I am not much of a gardener, in fact, I live in a townhouse partly to avoid the responsibility of caring for the outside of my dwelling. I suppose I am a descendant of the part of Adam that got kicked out of the garden! Where I live we have a gardening committee made up of folks who love such work and thinking about it, and making it happen, so our place is lovely despite the fact that my running shoes get more use than gardening tools.
I have noticed that in gardening there are various styles. I am not really one to think one style is objectively superior to another, though they are different and various people will appreciate them to differing degrees. Still, I wonder if the styles relate to our minds and souls and how we think and how comfortable we are with mystery. Some gardens have very rigid straight lines, clear definition between sod and dirt, clear sections of types of flowers or flower beds, maybe they have sleek furniture that is clean and angular. Others are more blurred, they look sort of half hazard, growth and fecundity all over, nary a straight line to be found, bursting with colours and leaves that don’t match, furniture older worn out, rounded. Some prefer the one, some prefer the other. Diversity of gardens and of the folks who love them is part of what makes God’s creation so interesting and loveable.
I have been thinking about gardens because on my walks lately I have been noticing them more and more as folks enjoy the springtime in Ottawa and perhaps thanks to Covid they are spending more time and money on their gardens than they normally would and straight-lined or blurred they are popping these days. It all has me ruminating on the life of faith and what is emerging as I delve deeper into my spiritual practices. In my life of faith when I was younger there were more straight lines, you do this, you don’t do that, you think this, you don’t think that, black and white, easy, clear. The longer I spend reading my bible and meditating upon the word or in silence before the Divine, the more I find myself comfortably lost in mystery. My spiritual life feels more and more like a disorderly garden, full of beauty and fecundity, even if the logic within it is getting harder and harder to pin down.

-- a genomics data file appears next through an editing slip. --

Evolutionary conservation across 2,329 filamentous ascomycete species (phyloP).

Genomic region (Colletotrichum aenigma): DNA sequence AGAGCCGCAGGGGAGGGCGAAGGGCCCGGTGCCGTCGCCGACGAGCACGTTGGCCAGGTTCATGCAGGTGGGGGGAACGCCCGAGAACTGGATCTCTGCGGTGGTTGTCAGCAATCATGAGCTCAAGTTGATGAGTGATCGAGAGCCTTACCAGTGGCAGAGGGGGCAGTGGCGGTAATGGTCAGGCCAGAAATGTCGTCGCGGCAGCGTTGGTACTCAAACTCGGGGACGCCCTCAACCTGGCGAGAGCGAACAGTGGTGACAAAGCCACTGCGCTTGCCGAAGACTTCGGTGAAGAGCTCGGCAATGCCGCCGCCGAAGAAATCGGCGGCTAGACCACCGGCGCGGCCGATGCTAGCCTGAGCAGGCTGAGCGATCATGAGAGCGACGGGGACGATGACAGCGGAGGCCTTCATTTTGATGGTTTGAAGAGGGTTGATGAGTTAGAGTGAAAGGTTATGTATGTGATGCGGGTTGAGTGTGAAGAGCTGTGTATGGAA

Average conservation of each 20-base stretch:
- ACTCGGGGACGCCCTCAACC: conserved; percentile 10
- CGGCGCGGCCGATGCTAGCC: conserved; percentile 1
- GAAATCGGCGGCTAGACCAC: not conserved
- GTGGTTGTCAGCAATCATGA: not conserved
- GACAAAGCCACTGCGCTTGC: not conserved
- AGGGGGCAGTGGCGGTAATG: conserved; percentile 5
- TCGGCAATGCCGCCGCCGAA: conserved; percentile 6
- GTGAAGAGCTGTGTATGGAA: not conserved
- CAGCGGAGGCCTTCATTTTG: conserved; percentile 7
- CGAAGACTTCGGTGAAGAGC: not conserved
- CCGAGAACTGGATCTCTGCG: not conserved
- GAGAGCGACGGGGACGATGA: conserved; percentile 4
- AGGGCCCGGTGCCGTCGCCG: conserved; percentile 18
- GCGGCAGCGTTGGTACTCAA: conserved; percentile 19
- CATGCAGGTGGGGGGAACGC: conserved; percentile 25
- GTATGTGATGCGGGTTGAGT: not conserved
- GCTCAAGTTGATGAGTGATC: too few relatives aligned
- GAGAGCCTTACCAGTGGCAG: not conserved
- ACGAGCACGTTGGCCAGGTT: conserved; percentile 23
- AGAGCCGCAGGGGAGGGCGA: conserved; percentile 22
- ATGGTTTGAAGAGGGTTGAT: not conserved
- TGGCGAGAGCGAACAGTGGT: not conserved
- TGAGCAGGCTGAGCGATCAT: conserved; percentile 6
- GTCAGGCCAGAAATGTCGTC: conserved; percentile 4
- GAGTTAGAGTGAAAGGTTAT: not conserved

Part of me wants the straight lines just as part of me finds them pleasing in a garden. This isn’t a harsh either/or matter. In my quietest moments I must admit that the blurring is where I am headed and I think I am ok with that.
(A photo of the garden my dad cultivates with a loose hand)
Here is a blurry and messy (not overly thought-out) example for you. Many religions speak of re-incarnation, the returning of the soul in another entity in creation. Christians don’t tend to think this way and many (sadly) will go so far as to mock that viewpoint. Here is the blur: what if the resurrection of the body is something akin to re-incarnation or serves—at root—a similar purpose to the faithful? Not the same, mind you, but need the lines be as solid as some think they are?
I like to think that as the Light shines it can make sight difficult at times, like when you first wake up and the sun is already up or a camper has a flashlight in your eyes. Paul wrote,He has made us competent as ministers of a new covenant—not of the letter but of the Spirit; for the letter kills, but the Spirit gives life. It makes me think that the blurring may be part of the life-giving work of the Lord. I sure hope so!
The point is that if you jump into the quiet disciplines you might need to be prepared to be surprised at where it all leads you. I recommend (as some reading this no doubt would recommend to me) that a guide is helpful, someone a little (or a lot) further down the road who can help us discern between godly words and visions and deceptions.
Guide or no guide be prepared for a challenging and joyful ride.
May the Divine work in you as you pursue the life of faith.